In support of his arguments, Dr. Sides relies on Jernigan v. Langley, 195 S.W.3d 91 (Tex.2006). Langley, however, is distinguishable from the case before us. In Langley, the Court determined that the expert report in question omitted at least one of the requisite statutory elements and ordered the case dismissed with prejudice. Id. at 94. There, the plaintiff filed two expert reports. However, only one expert even mentioned Dr. Jernigan, and that mention was limited to a single sentence. Langley, 195 S.W.3d at 93. In finding this brief note insufficient, the Court stated that:
This passing reference does not identify with specificity any action or inaction by Dr. Jernigan that breached the applicable standard of care. This perfunctory mention alleges no misconduct whatsoever, much less discusses the required elements with ‘sufficient specificity’ to inform Dr. Jernigan of ‘the conduct the plaintiff has called into question.’
Id., quoting Palacios, 46 S.W.3d at 875. The Court concluded that the court of appeals, in finding the report sufficient, indulged in multiple inferences that were not supported by the report. Langley, 195 S.W.3d at 93-4.
Here, there is no question whether Dr. Cartwright's report properly identifies Dr. Sides as the physician who was allegedly negligent. Moreover, Dr. Cartwright's expert report lays out his opinions with “sufficient specificity” to inform Dr. Sides of the specific conduct that Ms. Guevara has called into question. Palacios, 46 S.W.3d at 879. Dr. Cartwright specifically states that Dr. Sides should have appreciated Ms. Guevara's ongoing toe problems, counseled her regarding the risk of operative infection, and documented the procedure he performed on her toes during the knee surgery. He further states that the management of Ms. Guevara's care was inconsistent with the standard of care and the cause of her subsequent knee infection and need for further surgery and IV antibiotics.
The two purposes of the expert report are to inform the defendant of the specific conduct the plaintiff calls into question and to provide the trial court with a basis to conclude that plaintiff's claims are meritorious. Palacios, 46 S.W.3d at 879. Dr. Cartwright's report is sufficiently detailed to notify Dr. Sides of the conduct Ms. Guevara calls into question, the actions Dr. Sides should have taken, and the ways in which he failed. The trial court could have reasonably determined that the report provided a fair summary of Dr. Cartwright's opinions as to causation because it linked the failures of Dr. Sides to appreciate and diagnose Ms. Guevara's toe problems and to document the surgery he performed to the subsequent infection in her knee. Therefore, we find that the trial court did not commit an abuse of discretion by denying Dr. Sides motion to dismiss.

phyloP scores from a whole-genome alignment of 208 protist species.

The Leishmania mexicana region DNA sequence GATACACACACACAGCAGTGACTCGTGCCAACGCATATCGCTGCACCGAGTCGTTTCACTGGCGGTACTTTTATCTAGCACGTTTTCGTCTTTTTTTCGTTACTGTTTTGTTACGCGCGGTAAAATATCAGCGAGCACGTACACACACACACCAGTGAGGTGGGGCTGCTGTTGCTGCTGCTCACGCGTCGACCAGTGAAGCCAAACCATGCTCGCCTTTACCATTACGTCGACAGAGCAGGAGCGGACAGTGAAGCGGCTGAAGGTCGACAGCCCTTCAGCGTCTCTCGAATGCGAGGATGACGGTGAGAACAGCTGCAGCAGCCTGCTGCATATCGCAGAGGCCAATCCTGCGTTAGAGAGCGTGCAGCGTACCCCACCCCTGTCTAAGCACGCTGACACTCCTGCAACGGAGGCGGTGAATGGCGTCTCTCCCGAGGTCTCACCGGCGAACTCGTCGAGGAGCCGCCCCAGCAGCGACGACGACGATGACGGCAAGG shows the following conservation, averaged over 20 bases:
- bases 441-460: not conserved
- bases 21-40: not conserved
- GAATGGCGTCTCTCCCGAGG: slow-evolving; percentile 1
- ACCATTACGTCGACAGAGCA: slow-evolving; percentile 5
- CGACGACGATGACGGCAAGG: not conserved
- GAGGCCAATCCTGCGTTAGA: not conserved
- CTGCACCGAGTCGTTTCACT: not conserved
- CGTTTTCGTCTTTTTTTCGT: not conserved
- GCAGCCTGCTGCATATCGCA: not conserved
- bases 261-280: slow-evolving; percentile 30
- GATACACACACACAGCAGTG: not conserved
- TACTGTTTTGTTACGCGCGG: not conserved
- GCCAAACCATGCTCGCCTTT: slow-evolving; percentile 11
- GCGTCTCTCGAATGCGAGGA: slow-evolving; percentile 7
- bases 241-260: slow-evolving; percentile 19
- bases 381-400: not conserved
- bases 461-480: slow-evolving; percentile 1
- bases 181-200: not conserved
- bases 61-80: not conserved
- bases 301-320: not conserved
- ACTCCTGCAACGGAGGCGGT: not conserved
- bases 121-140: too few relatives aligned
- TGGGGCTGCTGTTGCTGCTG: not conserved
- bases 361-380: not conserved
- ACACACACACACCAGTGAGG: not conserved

Having found that the trial court did not abuse its discretion, we overrule Appellant's issue and affirm the judgment of the trial court.
1. An arthroplasty is the plastic surgery of a joint such as the hip or knee: the operative formation or restoration of a joint. Webster's Third New International Dictionary Of The English Language 123 (1993).
2. We also have interlocutory jurisdiction over an order that grants relief under Section 74.351(l ). Tex.Civ.Prac. & Rem.Code Ann. § 51.014(a)(10). This provision is not at issue here.
3. See Michael S. Hull, et al., House Bill 4 and Proposition 12: An Analysis with Legislative History, 36 Tex.Tech L.Rev. 212-14 (2005).
4. Dr. Sides' motion to dismiss in front of the trial court challenged Dr. Cartwright's report on the issues of the standard of care, breach, and causation. Before us, Dr. Sides appears to have abandoned any challenge to Dr. Cartwright's delineation of the standard of care. His brief purports to raise only issues related to his articulation of how the standard was breached and how that caused Ms. Guevara damages. Both in the brief and at oral argument, however, the argument focused solely on whether Dr. Cartwright's report was sufficient as to the causation element. Accordingly, Appellant has waived any challenges to Dr. Cartwright's expert report as to the elements of standard of care and breach. See Tex.R.App.P. 38.1(h); Marquez v. Providence Memorial Hosp., 57 S.W.3d 585, 594 (Tex.App.-El Paso 2001, pet. denied). Therefore, we focus our review only on whether Dr. Cartwright's report was sufficient as to causation.
5. Ugarte was decided under the old law which was repealed in 2003. See Act of May 30, 1977, 65th Leg., R.S., ch. 817, § 1, 1977 Tex.Gen.Laws 2039, amended by Act of May 1, 1995, 74th Leg., R.S., ch. 140, § 1, sec. 13.01(d), 1995 Tex.Gen.Laws 985, 986, repealed by Act of June 2, 2003, 78th Leg., R.S., ch. 204, §§ 10.01, 10.09, 2003 Tex.Gen.Laws 847, 884. The standards we used to determine the adequacy of a report, as laid out by Palacios, 46 S.W.3d at 873, and its progeny, however, remain the same.
DAVID WELLINGTON CHEW, Chief Justice.